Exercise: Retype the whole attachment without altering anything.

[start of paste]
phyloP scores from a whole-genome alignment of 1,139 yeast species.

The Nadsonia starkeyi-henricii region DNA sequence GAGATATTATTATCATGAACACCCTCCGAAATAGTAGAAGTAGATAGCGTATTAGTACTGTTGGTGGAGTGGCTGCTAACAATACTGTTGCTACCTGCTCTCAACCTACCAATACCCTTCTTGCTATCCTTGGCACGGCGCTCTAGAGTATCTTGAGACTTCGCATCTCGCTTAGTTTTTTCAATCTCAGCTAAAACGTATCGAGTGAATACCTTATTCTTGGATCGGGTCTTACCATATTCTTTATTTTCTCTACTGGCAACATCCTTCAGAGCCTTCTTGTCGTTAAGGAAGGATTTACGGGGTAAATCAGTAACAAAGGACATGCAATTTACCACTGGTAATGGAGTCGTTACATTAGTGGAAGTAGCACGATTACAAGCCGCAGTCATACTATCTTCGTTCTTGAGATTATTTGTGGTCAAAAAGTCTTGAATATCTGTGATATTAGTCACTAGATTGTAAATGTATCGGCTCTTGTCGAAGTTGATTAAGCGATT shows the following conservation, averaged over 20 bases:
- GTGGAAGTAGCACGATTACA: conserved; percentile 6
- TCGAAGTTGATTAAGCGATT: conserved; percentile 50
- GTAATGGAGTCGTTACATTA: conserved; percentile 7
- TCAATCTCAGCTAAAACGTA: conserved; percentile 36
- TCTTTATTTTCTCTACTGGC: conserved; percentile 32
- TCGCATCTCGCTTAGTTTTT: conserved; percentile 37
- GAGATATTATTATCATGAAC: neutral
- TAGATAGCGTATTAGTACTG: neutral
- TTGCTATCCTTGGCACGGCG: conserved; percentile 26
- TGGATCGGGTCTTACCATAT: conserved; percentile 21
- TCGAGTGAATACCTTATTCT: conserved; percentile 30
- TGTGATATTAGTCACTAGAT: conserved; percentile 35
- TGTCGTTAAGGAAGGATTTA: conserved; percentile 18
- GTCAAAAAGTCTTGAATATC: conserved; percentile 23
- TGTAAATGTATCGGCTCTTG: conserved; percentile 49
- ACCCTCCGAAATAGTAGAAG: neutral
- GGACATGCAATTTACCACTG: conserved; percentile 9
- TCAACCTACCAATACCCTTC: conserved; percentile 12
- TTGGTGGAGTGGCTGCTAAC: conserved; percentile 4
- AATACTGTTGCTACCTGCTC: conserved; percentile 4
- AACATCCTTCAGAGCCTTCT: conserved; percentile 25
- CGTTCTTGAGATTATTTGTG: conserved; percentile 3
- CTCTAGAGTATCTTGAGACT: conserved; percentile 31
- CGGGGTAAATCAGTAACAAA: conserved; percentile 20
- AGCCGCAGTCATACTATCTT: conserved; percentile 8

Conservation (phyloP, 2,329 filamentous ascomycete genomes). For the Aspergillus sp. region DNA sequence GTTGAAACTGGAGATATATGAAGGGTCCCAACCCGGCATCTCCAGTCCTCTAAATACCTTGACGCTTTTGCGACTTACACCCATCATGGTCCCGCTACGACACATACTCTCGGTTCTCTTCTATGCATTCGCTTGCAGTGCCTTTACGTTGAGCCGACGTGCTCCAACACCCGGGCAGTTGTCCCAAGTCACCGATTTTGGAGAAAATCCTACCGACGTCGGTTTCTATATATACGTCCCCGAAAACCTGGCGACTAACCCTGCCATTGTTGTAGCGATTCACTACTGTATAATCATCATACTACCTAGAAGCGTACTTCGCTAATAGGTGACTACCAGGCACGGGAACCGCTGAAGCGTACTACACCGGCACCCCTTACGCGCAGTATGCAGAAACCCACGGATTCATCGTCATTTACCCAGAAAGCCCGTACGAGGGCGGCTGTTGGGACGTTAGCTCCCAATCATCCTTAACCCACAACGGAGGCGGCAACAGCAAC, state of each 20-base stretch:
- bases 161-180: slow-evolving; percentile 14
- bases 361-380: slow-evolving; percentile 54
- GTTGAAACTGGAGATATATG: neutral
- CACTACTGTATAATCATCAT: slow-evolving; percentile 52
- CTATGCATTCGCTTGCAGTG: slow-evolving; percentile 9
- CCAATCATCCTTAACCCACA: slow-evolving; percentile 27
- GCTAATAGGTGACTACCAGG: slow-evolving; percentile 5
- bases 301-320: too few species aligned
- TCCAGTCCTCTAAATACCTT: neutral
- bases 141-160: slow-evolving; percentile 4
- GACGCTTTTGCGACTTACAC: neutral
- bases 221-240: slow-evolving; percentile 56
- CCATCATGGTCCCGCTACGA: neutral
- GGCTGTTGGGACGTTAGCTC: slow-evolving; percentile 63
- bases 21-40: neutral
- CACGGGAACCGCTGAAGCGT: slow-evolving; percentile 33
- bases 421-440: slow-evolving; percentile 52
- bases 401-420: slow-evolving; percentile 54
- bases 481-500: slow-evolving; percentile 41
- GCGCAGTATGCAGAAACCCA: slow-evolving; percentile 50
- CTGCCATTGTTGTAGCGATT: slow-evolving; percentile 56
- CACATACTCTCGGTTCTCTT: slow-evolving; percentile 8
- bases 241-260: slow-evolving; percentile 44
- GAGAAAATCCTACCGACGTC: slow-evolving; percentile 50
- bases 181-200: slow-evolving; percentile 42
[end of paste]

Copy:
phyloP scores from a whole-genome alignment of 1,139 yeast species.

The Nadsonia starkeyi-henricii region DNA sequence GAGATATTATTATCATGAACACCCTCCGAAATAGTAGAAGTAGATAGCGTATTAGTACTGTTGGTGGAGTGGCTGCTAACAATACTGTTGCTACCTGCTCTCAACCTACCAATACCCTTCTTGCTATCCTTGGCACGGCGCTCTAGAGTATCTTGAGACTTCGCATCTCGCTTAGTTTTTTCAATCTCAGCTAAAACGTATCGAGTGAATACCTTATTCTTGGATCGGGTCTTACCATATTCTTTATTTTCTCTACTGGCAACATCCTTCAGAGCCTTCTTGTCGTTAAGGAAGGATTTACGGGGTAAATCAGTAACAAAGGACATGCAATTTACCACTGGTAATGGAGTCGTTACATTAGTGGAAGTAGCACGATTACAAGCCGCAGTCATACTATCTTCGTTCTTGAGATTATTTGTGGTCAAAAAGTCTTGAATATCTGTGATATTAGTCACTAGATTGTAAATGTATCGGCTCTTGTCGAAGTTGATTAAGCGATT shows the following conservation, averaged over 20 bases:
- GTGGAAGTAGCACGATTACA: conserved; percentile 6
- TCGAAGTTGATTAAGCGATT: conserved; percentile 50
- GTAATGGAGTCGTTACATTA: conserved; percentile 7
- TCAATCTCAGCTAAAACGTA: conserved; percentile 36
- TCTTTATTTTCTCTACTGGC: conserved; percentile 32
- TCGCATCTCGCTTAGTTTTT: conserved; percentile 37
- GAGATATTATTATCATGAAC: neutral
- TAGATAGCGTATTAGTACTG: neutral
- TTGCTATCCTTGGCACGGCG: conserved; percentile 26
- TGGATCGGGTCTTACCATAT: conserved; percentile 21
- TCGAGTGAATACCTTATTCT: conserved; percentile 30
- TGTGATATTAGTCACTAGAT: conserved; percentile 35
- TGTCGTTAAGGAAGGATTTA: conserved; percentile 18
- GTCAAAAAGTCTTGAATATC: conserved; percentile 23
- TGTAAATGTATCGGCTCTTG: conserved; percentile 49
- ACCCTCCGAAATAGTAGAAG: neutral
- GGACATGCAATTTACCACTG: conserved; percentile 9
- TCAACCTACCAATACCCTTC: conserved; percentile 12
- TTGGTGGAGTGGCTGCTAAC: conserved; percentile 4
- AATACTGTTGCTACCTGCTC: conserved; percentile 4
- AACATCCTTCAGAGCCTTCT: conserved; percentile 25
- CGTTCTTGAGATTATTTGTG: conserved; percentile 3
- CTCTAGAGTATCTTGAGACT: conserved; percentile 31
- CGGGGTAAATCAGTAACAAA: conserved; percentile 20
- AGCCGCAGTCATACTATCTT: conserved; percentile 8

Conservation (phyloP, 2,329 filamentous ascomycete genomes). For the Aspergillus sp. region DNA sequence GTTGAAACTGGAGATATATGAAGGGTCCCAACCCGGCATCTCCAGTCCTCTAAATACCTTGACGCTTTTGCGACTTACACCCATCATGGTCCCGCTACGACACATACTCTCGGTTCTCTTCTATGCATTCGCTTGCAGTGCCTTTACGTTGAGCCGACGTGCTCCAACACCCGGGCAGTTGTCCCAAGTCACCGATTTTGGAGAAAATCCTACCGACGTCGGTTTCTATATATACGTCCCCGAAAACCTGGCGACTAACCCTGCCATTGTTGTAGCGATTCACTACTGTATAATCATCATACTACCTAGAAGCGTACTTCGCTAATAGGTGACTACCAGGCACGGGAACCGCTGAAGCGTACTACACCGGCACCCCTTACGCGCAGTATGCAGAAACCCACGGATTCATCGTCATTTACCCAGAAAGCCCGTACGAGGGCGGCTGTTGGGACGTTAGCTCCCAATCATCCTTAACCCACAACGGAGGCGGCAACAGCAAC, state of each 20-base stretch:
- bases 161-180: slow-evolving; percentile 14
- bases 361-380: slow-evolving; percentile 54
- GTTGAAACTGGAGATATATG: neutral
- CACTACTGTATAATCATCAT: slow-evolving; percentile 52
- CTATGCATTCGCTTGCAGTG: slow-evolving; percentile 9
- CCAATCATCCTTAACCCACA: slow-evolving; percentile 27
- GCTAATAGGTGACTACCAGG: slow-evolving; percentile 5
- bases 301-320: too few species aligned
- TCCAGTCCTCTAAATACCTT: neutral
- bases 141-160: slow-evolving; percentile 4
- GACGCTTTTGCGACTTACAC: neutral
- bases 221-240: slow-evolving; percentile 56
- CCATCATGGTCCCGCTACGA: neutral
- GGCTGTTGGGACGTTAGCTC: slow-evolving; percentile 63
- bases 21-40: neutral
- CACGGGAACCGCTGAAGCGT: slow-evolving; percentile 33
- bases 421-440: slow-evolving; percentile 52
- bases 401-420: slow-evolving; percentile 54
- bases 481-500: slow-evolving; percentile 41
- GCGCAGTATGCAGAAACCCA: slow-evolving; percentile 50
- CTGCCATTGTTGTAGCGATT: slow-evolving; percentile 56
- CACATACTCTCGGTTCTCTT: slow-evolving; percentile 8
- bases 241-260: slow-evolving; percentile 44
- GAGAAAATCCTACCGACGTC: slow-evolving; percentile 50
- bases 181-200: slow-evolving; percentile 42